“The media should be embarrassed and humiliated and keep its mouth shut and just listen for a while,” Mr. Bannon said in an interview on Wednesday.
“I want you to quote this,” Mr. Bannon added. “The media here is the opposition party. They don’t understand this country. They still do not understand why Donald Trump is the president of the United States.”…
“The elite media got it dead wrong, 100 percent dead wrong,” Mr. Bannon said of the election, calling it “a humiliating defeat that they will never wash away, that will always be there.”…
“That’s why you have no power,” he added. “You were humiliated.”… He said, with ironic relish, that Mr. Trump was elected by a surge of support from “the working-class hobbits and deplorables.”
Axios reports that some observers think Bannon’s tirade against the media was a power play, an effort to outmaneuver a competing power center in the White House run by chief of staff Reince Priebus. And no doubt, Trump is very likely pleased with Bannon’s assault.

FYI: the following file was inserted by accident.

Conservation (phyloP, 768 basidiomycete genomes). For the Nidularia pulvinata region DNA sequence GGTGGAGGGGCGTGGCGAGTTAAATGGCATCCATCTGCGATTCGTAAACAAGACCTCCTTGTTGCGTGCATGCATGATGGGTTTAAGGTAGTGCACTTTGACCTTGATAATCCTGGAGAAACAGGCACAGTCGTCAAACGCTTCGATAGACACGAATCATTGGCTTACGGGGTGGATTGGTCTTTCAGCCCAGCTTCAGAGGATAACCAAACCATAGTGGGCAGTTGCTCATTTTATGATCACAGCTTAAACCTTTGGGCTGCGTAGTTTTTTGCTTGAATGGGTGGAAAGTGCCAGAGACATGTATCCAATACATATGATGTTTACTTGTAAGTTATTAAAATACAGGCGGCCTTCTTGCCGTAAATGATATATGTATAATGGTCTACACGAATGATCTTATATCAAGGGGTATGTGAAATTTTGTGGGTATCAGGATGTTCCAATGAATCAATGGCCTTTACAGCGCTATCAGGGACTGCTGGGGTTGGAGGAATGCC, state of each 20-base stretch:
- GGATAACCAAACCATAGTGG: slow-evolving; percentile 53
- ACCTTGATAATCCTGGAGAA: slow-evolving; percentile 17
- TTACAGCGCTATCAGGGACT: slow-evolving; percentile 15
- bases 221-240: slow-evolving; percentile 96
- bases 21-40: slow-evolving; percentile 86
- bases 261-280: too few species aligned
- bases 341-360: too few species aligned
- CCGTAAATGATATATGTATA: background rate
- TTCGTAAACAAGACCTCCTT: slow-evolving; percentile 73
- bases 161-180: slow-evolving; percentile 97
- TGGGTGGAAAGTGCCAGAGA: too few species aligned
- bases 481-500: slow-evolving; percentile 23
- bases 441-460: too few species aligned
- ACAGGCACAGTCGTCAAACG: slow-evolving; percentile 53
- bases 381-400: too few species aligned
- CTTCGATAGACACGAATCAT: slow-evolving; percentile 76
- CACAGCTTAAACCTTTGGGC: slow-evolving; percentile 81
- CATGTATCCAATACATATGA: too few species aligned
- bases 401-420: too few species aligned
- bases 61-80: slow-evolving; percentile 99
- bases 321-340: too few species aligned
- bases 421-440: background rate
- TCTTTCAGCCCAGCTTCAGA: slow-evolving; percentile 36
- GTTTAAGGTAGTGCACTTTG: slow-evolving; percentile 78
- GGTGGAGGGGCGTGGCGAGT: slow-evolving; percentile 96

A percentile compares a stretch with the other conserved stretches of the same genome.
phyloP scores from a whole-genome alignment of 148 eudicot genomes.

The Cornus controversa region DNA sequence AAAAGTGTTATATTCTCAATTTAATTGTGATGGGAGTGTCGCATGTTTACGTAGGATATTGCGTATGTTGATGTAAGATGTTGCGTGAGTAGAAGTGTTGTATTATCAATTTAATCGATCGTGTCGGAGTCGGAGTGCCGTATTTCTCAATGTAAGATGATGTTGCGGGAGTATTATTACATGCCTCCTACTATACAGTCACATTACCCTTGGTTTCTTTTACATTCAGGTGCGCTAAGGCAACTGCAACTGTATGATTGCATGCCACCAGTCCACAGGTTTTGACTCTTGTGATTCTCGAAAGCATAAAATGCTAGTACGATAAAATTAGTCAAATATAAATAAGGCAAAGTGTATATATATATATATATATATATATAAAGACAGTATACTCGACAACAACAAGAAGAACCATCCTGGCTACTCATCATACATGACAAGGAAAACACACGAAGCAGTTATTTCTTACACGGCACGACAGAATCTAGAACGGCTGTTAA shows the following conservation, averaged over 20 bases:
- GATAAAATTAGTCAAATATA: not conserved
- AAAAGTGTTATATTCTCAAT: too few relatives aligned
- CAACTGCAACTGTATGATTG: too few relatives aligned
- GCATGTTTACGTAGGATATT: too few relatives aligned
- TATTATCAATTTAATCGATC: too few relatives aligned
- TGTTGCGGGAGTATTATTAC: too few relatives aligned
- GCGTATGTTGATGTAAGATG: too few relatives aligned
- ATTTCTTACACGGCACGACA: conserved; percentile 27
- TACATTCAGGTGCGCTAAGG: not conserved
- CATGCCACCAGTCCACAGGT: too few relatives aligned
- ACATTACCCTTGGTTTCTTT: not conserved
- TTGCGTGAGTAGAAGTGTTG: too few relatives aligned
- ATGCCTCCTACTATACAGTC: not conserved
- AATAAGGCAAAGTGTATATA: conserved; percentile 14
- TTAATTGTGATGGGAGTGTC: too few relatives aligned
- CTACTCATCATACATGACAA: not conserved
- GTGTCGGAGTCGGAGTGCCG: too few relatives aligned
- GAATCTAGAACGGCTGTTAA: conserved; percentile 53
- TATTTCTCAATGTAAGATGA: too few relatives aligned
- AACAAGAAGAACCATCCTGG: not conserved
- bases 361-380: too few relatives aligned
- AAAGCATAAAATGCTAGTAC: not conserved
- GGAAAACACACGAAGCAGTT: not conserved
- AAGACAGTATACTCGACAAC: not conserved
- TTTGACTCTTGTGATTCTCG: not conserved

But I’m going to suggest that despite his bluster about the “humiliated” and “powerless” media, Bannon’s attacks actually reveal that he knows he has a problem on his hands. Bannon’s suggestion that the media is the “opposition party” is only the latest in a series of efforts that are designed to undermine the press’ institutional legitimacy, or to put it another way, to erode the possibility of shared agreement on legitimate sources of authority and even on reality itself.
But Bannon is a pretty shrewd guy, and he has to know that this delegitimization effort is likely to fail. An aggressive, undeterred press corps actually poses a serious threat to the Trump presidency — and to Bannon’s grand designs.
The bottom line is that facts and reality are major problems for the Trump administration. Bannon likes to talk tough about how Trumpism is a rejection of the impurities of crony capitalism. But Trump himself is a veritable minefield of cronyism. Dogged investigative reporting may dig up all manner of Trump conflicts and even corruption, and if this happens, it could chip away at the protective wall that congressional Republicans have built to guard him from ethical accountability and oversight.